House Research Institute (HRI) is recruiting patients for a Phase II clinical trial to test a medication that may slow the progression of Neurofibromatosis Type-2, commonly referred to as NF2.
NF2 is a genetic disease characterized by noncancerous tumors in the central nervous system. The disease occurs in 1 in 25,000 births in the United States. A diagnosis of NF2 is made when tumors, called vestibular schwannomas or acoustic neuromas, are found on both auditory nerves. The growth of the tumors can lead to hearing loss, facial paralysis and balance difficulties because the tumors are located on the auditory, balance, and facial nerves. When the tumors are surgically removed, patients are often left completely deaf.
"With few treatment options available other than surgery for patients with NF2, we often watch the tumors and wait as long as possible before operating. Although surgery removes the tumor, we often have to cut the patient's auditory nerve leaving the patient deaf in that ear," said Derald Brackmann, M.D., House Clinic Associate and Co-Investigator.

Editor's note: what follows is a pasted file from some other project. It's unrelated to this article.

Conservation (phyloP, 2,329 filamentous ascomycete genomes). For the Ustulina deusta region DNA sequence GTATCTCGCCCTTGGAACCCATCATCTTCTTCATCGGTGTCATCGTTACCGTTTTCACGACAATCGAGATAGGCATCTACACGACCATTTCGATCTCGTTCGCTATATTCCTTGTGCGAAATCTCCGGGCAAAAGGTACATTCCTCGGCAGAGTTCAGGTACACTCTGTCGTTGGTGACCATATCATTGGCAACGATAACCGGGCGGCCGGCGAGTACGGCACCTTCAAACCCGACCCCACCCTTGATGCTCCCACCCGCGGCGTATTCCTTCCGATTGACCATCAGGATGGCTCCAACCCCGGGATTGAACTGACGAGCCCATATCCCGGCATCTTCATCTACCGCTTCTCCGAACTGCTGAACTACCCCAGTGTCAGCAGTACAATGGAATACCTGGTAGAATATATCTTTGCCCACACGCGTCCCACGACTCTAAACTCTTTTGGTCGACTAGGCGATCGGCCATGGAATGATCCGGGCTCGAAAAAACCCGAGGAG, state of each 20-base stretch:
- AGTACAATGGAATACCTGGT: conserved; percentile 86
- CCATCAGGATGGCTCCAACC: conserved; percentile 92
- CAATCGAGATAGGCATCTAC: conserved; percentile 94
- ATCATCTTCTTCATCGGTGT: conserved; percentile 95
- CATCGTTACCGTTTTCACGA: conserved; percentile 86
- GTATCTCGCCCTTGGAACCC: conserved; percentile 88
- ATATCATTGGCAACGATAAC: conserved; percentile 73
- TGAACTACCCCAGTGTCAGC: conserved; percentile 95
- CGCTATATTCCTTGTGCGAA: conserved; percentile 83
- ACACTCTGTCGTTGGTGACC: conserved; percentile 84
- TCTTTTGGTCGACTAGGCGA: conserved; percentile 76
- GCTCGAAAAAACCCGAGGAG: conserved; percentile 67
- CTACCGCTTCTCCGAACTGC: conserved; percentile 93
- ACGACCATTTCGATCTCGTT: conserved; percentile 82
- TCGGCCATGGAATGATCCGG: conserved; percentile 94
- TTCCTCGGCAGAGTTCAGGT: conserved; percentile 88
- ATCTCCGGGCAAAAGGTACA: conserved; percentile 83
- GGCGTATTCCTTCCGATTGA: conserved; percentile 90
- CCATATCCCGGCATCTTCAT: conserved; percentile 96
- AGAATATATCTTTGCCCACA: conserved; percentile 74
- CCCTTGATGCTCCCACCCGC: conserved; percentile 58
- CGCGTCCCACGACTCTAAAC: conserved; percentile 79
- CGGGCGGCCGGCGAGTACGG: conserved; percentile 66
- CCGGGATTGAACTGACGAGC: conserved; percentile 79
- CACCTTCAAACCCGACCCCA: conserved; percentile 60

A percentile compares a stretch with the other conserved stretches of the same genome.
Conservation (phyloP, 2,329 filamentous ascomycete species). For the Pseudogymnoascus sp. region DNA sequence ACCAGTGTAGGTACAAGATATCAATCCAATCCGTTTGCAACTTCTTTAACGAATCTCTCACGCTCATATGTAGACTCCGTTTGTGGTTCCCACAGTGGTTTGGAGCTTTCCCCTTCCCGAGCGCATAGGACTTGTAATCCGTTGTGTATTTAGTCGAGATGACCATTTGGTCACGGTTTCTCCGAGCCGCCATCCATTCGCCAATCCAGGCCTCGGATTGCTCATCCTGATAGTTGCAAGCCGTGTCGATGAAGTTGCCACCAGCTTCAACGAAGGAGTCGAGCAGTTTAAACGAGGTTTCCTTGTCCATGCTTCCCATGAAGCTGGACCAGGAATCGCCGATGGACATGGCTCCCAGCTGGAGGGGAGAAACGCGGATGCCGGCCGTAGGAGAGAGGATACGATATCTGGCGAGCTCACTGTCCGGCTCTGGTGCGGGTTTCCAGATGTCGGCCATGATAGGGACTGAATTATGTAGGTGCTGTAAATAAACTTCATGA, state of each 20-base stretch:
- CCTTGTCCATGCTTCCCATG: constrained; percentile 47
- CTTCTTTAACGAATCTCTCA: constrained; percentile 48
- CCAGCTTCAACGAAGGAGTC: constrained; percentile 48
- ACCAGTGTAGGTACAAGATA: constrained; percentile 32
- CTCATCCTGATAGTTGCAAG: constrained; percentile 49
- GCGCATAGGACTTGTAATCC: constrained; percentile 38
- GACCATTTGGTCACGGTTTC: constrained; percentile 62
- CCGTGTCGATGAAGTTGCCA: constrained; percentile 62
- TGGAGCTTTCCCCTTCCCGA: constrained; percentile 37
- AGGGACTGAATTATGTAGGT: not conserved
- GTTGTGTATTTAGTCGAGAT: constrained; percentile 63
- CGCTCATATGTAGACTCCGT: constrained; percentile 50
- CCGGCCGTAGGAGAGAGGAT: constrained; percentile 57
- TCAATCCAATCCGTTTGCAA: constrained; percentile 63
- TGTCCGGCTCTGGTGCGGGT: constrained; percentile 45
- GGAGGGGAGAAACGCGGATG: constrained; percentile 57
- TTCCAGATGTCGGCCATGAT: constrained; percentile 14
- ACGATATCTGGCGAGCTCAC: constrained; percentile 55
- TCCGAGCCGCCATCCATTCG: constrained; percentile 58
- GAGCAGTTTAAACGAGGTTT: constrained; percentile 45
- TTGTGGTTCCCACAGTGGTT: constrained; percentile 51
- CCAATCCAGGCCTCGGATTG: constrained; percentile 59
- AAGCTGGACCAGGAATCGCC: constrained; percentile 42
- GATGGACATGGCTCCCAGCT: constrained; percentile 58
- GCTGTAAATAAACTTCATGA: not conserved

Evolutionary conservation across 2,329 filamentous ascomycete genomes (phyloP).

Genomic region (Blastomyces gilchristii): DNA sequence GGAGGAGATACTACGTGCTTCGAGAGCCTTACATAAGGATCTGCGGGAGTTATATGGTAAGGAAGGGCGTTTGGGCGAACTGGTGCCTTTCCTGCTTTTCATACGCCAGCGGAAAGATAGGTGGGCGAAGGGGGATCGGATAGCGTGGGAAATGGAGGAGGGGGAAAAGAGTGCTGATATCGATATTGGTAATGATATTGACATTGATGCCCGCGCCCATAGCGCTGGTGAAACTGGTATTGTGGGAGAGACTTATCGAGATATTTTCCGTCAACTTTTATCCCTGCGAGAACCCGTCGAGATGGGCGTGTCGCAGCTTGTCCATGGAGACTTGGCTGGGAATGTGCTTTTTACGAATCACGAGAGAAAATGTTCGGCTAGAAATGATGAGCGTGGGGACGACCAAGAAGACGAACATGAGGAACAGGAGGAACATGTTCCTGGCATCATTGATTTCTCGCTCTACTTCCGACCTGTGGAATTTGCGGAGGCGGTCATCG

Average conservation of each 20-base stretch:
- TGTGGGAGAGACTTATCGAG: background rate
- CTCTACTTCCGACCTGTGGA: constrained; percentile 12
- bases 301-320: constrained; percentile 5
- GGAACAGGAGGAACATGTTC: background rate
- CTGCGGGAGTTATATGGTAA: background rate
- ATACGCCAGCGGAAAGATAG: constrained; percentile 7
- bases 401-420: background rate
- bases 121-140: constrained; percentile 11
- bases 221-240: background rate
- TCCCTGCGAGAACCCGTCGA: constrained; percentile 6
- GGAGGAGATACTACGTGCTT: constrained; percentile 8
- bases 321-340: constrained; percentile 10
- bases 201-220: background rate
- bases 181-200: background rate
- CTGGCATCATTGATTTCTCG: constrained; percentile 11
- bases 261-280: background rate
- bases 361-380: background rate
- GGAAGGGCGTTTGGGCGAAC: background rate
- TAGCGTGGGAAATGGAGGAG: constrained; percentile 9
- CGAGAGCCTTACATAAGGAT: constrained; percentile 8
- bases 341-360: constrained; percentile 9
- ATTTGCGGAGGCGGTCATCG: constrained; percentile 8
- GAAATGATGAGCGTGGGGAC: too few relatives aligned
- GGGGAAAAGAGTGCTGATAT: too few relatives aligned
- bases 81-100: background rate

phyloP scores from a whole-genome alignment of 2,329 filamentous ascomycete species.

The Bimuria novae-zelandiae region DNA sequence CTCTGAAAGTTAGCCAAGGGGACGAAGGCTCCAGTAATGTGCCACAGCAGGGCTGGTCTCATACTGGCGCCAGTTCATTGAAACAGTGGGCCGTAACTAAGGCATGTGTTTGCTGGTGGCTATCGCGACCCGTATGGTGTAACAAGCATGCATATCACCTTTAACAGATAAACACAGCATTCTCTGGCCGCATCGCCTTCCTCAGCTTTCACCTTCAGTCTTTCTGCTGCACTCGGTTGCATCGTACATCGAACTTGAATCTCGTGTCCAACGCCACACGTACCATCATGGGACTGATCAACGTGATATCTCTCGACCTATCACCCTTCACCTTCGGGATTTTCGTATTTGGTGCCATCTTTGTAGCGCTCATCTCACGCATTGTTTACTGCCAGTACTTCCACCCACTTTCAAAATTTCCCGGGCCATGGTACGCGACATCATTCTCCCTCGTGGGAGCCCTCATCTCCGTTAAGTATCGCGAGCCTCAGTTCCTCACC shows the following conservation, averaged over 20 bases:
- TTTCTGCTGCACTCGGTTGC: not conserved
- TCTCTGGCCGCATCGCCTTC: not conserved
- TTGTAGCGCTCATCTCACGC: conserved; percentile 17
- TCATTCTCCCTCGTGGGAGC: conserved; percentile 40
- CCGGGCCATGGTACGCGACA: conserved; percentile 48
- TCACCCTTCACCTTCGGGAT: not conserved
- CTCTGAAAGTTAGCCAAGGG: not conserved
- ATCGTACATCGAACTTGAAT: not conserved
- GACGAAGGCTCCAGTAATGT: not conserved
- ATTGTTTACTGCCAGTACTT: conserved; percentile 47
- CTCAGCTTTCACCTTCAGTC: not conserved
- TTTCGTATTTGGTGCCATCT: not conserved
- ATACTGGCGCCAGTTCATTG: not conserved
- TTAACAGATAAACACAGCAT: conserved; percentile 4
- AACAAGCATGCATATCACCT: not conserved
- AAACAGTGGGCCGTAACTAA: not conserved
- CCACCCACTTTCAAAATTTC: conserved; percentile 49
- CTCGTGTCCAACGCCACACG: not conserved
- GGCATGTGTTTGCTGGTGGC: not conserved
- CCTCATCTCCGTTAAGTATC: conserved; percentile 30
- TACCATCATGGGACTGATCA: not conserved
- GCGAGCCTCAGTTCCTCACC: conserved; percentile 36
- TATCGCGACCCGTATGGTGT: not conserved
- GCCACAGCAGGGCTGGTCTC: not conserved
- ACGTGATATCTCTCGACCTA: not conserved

The clinical trial is investigating the medication RAD001 (everolimus), an analog of Rapamycin, to see if the drug is effective in slowing the growth of the vestibular schwannomas in NF2 patients. The pre-clinical research results are promising.
"It was an exciting moment when we first saw the potential effect of this drug on NF2 tumors in our preclinical NF2 mouse model. It is a good candidate for clinical trials in humans," said Marco Giovannini, M.D., Ph.D., House Research Institute Principal Investigator.
To be eligible to participate in the study, patients must have at least one vestibular schwannoma, which has shown growth in the prior 12 month time period. Patients must also be between 16 and 65 years-old. Up to 25 patients will be enrolled in the clinical trial.
"It is a privilege to work with world leaders in the NF2 field to bring this molecular targeted therapy to patients," said Joni Doherty, M.D., Ph.D., House Research Institute Co-Investigator.
The study consists of taking RAD001 orally for 12 months or until the tumor shows growth. Tumor growth will be monitored with several MRI scans throughout the 12 months of the study.
In addition to the primary objective of the trial, the secondary objective is to see if RAD001 slows the growth of other central nervous system tumors the patients may have and to see if the patients experience any changes in their hearing.
For more information on the clinical trial, please visit http://clinicaltrials.gov/show/NCT01345136.
Cite This Page: